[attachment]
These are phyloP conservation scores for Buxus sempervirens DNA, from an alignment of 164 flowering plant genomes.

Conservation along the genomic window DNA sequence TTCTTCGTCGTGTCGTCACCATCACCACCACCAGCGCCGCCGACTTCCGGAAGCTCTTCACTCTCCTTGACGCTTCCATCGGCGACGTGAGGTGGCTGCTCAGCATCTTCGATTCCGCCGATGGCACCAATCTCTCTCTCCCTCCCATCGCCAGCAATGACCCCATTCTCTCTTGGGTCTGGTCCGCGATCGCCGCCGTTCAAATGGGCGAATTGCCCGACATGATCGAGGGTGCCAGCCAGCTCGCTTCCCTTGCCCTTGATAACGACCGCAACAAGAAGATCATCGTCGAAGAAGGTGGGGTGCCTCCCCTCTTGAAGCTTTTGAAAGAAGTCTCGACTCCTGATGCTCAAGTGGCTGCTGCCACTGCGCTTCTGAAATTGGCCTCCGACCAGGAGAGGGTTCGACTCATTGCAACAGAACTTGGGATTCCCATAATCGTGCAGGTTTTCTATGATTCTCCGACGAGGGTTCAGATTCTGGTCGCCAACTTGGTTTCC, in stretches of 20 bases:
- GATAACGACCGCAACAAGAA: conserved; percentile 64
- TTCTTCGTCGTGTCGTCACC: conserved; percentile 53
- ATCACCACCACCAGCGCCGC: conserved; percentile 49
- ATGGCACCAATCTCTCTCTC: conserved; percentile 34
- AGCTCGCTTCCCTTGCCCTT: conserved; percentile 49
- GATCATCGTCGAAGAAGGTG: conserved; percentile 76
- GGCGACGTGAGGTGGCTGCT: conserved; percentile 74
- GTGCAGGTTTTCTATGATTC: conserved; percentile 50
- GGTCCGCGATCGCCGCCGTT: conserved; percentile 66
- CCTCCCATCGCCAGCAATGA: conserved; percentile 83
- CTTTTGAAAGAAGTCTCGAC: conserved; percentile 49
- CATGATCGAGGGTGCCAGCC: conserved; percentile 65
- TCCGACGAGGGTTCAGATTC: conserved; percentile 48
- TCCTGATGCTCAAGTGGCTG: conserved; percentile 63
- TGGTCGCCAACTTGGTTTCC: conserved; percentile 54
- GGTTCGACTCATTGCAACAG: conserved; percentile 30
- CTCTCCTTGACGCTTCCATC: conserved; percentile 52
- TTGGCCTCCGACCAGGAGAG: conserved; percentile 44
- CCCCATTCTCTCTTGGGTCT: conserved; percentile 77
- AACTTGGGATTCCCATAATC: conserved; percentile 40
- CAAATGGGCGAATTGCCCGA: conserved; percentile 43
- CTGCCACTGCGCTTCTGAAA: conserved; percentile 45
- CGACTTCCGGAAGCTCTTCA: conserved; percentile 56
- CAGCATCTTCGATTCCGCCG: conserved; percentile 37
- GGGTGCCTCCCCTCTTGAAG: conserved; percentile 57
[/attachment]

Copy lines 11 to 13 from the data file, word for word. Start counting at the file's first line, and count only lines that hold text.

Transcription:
- GGTCCGCGATCGCCGCCGTT: conserved; percentile 66
- CCTCCCATCGCCAGCAATGA: conserved; percentile 83
- CTTTTGAAAGAAGTCTCGAC: conserved; percentile 49